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Family Matters: Relatives at War

The Stilson Family

Written fifty years after the Armistice, Frederick Stilson’s 1968 memoir details his time in France as part of an engineer battalion during WWI. While he was spared from combat in the trenches, he still witnessed many of the tragic hallmarks of the Great War, including gas attacks, shelling, and the Spanish flu. Twenty-odd years later, Frederick’s two sons Malcolm and Warren were both involved in the next global conflagration. In a series of memoirs, Malcolm recounts the brothers’ vastly different experiences during World War II. Due to his poor eyesight, Malcolm spent much of his service stateside, while Warren shipped out to the European Theater in 1944. Malcolm’s narrative includes snippets from letters written by Frederick to Warren, cautioning him to be careful in his role as infantryman. Tragically, Warren was killed in France in December 1944, just after his 19th birthday. Frederick wrote in a letter after his son’s death, “I never thought [at the time of my own service] that both my son and I would shed blood on the soil of France.”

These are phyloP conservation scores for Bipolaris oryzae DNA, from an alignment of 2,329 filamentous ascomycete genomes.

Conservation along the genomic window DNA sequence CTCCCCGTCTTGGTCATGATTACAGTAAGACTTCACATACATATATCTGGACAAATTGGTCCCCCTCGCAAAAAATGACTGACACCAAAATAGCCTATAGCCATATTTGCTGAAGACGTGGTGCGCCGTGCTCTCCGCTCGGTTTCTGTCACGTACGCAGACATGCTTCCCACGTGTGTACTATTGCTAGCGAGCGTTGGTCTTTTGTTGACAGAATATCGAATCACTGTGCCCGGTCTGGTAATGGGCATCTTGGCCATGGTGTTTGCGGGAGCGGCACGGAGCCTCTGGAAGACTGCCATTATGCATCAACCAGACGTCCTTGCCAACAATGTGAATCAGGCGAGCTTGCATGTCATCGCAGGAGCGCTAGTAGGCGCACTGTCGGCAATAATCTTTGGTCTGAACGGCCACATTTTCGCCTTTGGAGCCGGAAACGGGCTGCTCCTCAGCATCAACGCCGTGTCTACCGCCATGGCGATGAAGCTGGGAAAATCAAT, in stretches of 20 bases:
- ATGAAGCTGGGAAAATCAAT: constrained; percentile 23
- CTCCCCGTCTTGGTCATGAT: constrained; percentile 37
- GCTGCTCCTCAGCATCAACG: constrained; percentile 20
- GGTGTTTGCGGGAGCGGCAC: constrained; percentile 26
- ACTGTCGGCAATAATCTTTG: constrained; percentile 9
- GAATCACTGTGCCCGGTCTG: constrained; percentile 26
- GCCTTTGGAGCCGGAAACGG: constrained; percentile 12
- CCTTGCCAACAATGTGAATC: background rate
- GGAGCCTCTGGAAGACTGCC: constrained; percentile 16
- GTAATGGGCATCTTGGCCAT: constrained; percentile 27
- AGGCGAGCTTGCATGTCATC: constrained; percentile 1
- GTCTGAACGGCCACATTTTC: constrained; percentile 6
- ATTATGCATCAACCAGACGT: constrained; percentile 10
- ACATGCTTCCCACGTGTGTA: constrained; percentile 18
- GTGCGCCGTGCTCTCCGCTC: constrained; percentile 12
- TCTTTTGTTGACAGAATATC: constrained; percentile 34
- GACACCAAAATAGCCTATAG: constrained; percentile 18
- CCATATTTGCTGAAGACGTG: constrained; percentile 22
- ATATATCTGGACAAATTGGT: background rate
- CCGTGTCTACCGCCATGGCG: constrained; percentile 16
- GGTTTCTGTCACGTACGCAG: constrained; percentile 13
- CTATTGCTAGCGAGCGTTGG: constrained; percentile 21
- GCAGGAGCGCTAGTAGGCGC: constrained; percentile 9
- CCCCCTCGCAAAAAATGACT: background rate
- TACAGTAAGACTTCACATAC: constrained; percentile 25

Image of Frederick Clarence Stilson

"I will never forget my first night at the front." (Letter to Warren included in Malcolm’s memoir, page 163)

Frederick Clarence Stilson's story

Image of Malcolm Harvey Stilson

"Here’s to a bright future, and a quick cessation to this disastrous war."(Letter to Warren from Malcolm included in Malcolm’s memoir, page 145)

Malcom Harvey Stilson's story